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The first issue of Mustelid and Viverrid Conservation rolled off the press in Belgium in August 1989. These 16 pages marked a landmark moment and an early triumph of the IUCN/SSC action planning process. Perhaps surprisingly, given their generally low public profile compared with many other faunal groups, one of the earliest IUCN/SSC action plans, in 1989, covered the Mustelidae (excluding the otters) and Viverridae. These families then included the animals now generally separated out into Nandiniidae, Prionodontidae, Herpestidae, Eupleridae, and Mephitidae, and so between them held the bulk of the ‘small carnivores’. The process of preparing this action plan exposed the paucity of communication between people with information relevant to conserving small carnivores, over and above the general dearth of such information: a situation unlikely to change if left to itself.
Clearly, this genuine impediment for conservation could be addressed by a publication devoted to the animals, a good idea which was, however, like many good ideas in conservation, reliant for its realisation upon ‘someone’. That ‘someone’ was Harry Van Rompaey, who conceptualised the publication’s scope and format. Until his tragically early death in 2007, he produced two issues per year (as a combined double-issue in 2006, a sign of the very sad times), with only the most occasional and minor of delays. This necessitated dogged activity on many fronts: raising awareness of the publication’s existence; urging those with important unpublished information to write it up; polishing manuscripts from many different sectors of humanity; overseeing and, frankly, enthusing, an editorial team; managing the subscriptions and circulations lists; and, almost single-handedly, raising grant money to support printing and distribution costs. Indeed, not infrequently, in the early years, his own money plugged the gaps. The demands of these diverse tasks brutally hit us in 2007: we required four extra people to cover his activities!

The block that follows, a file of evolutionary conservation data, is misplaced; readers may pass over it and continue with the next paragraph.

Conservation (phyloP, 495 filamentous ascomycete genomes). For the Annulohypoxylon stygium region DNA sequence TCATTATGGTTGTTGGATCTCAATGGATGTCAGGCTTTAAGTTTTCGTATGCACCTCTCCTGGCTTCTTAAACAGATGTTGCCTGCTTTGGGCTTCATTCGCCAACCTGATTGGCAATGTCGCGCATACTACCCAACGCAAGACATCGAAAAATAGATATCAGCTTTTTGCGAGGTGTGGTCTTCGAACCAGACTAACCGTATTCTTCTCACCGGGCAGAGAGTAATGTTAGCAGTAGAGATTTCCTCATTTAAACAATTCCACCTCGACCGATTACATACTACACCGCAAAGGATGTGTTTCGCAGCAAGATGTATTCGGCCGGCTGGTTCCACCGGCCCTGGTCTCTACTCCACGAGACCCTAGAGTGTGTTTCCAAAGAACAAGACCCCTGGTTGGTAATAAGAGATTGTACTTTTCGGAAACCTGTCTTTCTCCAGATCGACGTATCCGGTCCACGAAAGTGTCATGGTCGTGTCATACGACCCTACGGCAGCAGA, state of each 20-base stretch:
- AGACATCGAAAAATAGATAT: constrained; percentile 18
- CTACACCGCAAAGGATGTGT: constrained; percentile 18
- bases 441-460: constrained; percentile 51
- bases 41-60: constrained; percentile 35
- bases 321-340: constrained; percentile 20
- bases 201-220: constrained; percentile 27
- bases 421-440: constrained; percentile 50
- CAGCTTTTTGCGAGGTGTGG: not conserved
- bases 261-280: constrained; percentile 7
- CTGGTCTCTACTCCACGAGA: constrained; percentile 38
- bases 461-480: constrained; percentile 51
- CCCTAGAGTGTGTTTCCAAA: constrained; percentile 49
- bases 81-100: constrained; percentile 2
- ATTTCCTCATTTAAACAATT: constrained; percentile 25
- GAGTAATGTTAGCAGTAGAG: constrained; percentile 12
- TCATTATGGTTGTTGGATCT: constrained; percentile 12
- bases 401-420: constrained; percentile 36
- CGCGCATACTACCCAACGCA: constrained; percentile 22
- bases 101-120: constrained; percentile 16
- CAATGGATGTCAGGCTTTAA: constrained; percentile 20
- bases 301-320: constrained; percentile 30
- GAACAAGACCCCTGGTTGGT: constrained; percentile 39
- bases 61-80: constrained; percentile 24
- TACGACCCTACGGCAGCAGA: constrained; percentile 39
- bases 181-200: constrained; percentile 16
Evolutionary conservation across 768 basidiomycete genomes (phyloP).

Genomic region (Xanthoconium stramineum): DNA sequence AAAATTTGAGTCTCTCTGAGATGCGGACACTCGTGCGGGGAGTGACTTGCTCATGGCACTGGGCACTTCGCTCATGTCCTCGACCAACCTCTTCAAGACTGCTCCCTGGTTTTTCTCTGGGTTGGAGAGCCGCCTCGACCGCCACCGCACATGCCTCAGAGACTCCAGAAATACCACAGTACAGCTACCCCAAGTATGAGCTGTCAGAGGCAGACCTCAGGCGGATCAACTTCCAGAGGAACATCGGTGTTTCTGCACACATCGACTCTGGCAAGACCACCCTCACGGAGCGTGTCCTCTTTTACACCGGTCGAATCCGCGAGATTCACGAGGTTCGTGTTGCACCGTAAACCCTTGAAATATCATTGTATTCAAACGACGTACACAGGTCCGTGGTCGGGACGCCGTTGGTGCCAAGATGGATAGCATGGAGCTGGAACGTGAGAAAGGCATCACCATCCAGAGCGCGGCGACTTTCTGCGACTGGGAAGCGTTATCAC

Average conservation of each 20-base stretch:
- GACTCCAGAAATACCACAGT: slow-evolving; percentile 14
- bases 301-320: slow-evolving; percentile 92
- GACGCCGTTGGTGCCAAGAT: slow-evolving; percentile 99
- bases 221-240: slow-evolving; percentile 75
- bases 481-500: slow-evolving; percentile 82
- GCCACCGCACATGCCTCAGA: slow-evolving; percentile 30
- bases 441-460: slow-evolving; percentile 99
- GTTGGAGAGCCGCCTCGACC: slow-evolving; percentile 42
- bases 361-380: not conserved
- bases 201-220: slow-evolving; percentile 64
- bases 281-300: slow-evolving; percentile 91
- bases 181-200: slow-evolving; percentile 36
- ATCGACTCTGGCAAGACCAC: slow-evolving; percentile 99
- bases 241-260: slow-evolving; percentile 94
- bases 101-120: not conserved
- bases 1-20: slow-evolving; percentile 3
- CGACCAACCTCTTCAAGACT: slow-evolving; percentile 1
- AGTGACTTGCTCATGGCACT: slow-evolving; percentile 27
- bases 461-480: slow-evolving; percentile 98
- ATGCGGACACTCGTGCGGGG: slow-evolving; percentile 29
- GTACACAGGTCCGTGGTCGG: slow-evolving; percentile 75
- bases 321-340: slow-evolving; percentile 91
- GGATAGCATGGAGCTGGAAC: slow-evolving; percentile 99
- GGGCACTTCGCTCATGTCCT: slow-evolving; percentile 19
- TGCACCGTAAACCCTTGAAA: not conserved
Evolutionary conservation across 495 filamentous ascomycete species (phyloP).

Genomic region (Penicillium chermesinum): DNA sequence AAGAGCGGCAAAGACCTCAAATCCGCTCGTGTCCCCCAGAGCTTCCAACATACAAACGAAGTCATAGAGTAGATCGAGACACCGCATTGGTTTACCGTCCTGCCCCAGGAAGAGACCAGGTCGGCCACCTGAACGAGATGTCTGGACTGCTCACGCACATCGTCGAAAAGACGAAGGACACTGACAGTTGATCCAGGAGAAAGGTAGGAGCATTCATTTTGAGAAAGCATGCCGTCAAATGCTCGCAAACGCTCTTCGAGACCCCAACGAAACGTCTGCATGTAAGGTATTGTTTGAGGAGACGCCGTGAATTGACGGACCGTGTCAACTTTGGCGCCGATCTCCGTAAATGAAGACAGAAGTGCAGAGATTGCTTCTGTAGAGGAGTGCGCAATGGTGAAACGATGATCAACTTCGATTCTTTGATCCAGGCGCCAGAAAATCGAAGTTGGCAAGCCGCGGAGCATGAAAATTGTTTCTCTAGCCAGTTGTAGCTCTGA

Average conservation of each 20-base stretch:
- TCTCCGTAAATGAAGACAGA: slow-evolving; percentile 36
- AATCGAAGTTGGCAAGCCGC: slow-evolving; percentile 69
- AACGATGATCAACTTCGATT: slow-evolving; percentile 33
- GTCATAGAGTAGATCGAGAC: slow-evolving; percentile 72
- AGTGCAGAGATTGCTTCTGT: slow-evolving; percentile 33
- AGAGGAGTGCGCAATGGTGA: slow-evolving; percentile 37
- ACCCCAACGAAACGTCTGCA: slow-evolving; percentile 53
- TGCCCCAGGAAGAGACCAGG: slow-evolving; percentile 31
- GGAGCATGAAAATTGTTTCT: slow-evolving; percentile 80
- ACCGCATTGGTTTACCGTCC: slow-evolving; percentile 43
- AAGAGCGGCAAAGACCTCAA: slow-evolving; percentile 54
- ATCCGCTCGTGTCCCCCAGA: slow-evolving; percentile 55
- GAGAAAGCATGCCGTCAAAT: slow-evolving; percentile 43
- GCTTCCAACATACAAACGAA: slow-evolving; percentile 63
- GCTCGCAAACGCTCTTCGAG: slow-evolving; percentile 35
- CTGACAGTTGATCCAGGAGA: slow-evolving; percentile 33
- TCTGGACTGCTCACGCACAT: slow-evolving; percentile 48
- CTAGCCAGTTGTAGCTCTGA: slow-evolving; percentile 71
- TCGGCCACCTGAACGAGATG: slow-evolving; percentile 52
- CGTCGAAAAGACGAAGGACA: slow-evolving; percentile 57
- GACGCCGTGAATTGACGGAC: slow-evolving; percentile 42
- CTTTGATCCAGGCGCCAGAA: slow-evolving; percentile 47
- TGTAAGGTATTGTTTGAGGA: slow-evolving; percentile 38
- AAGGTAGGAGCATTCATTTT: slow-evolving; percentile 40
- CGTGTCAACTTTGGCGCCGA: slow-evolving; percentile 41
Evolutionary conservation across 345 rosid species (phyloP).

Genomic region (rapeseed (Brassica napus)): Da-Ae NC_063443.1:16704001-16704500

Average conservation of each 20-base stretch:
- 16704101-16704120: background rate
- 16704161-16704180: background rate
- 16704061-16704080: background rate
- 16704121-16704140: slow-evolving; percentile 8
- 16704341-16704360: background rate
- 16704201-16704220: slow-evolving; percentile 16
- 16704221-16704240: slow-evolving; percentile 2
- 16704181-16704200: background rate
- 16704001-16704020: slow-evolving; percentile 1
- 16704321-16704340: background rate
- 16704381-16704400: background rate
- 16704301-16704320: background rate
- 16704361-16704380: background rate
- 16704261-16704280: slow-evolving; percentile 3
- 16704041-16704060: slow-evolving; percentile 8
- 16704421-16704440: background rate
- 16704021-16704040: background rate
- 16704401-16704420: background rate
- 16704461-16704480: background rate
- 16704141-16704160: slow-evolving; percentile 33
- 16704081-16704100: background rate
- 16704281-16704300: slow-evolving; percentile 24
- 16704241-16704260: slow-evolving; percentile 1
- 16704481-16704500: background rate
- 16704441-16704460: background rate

Over its 41 issues (as of December 2009), the periodical has changed greatly. Issue 6, in April 1992, was the first to be entitled Small Carnivore Conservation (SCC): preparation for the companion action plan for the Procyonidae (then including Red Panda Ailurus fulgens) highlighted the need for an information forum for that family, too. Otters (Lutrinae of Mustelidae), cats (Felidae, many species of which are smaller in size than some of the ‘small carnivores’) and dogs (Canidae) have their own IUCN/SSC publications (IUCN Otter Specialist Group Bulletin, Cat News and Canid News respectively). In the era before easy and wide internet access (admittedly now difficult to remember), SCC had a big role in short-term communication: notices of conferences, publications, decisions, interim project reports, news snippets, calls for research collaborators, etc. With the rise of the internet, the proportion devoted to items of such ephemeral interest declined, while pages were increasingly holding items of long-term documentary interest. These now comprise almost the entirety of each issue, and all items are now peer-reviewed.
IUCN’s Global Mammal Assessment, the comprehensive review of mammals to assign Red List categories supported by extensive information to each mammal species, was completed in 2008 and provided a tremendous fillip to SCC by highlighting to the wider world the ongoing dearth of information about many species. Manuscript submissions are now at an all-time high, with journal issues twice the typical early length.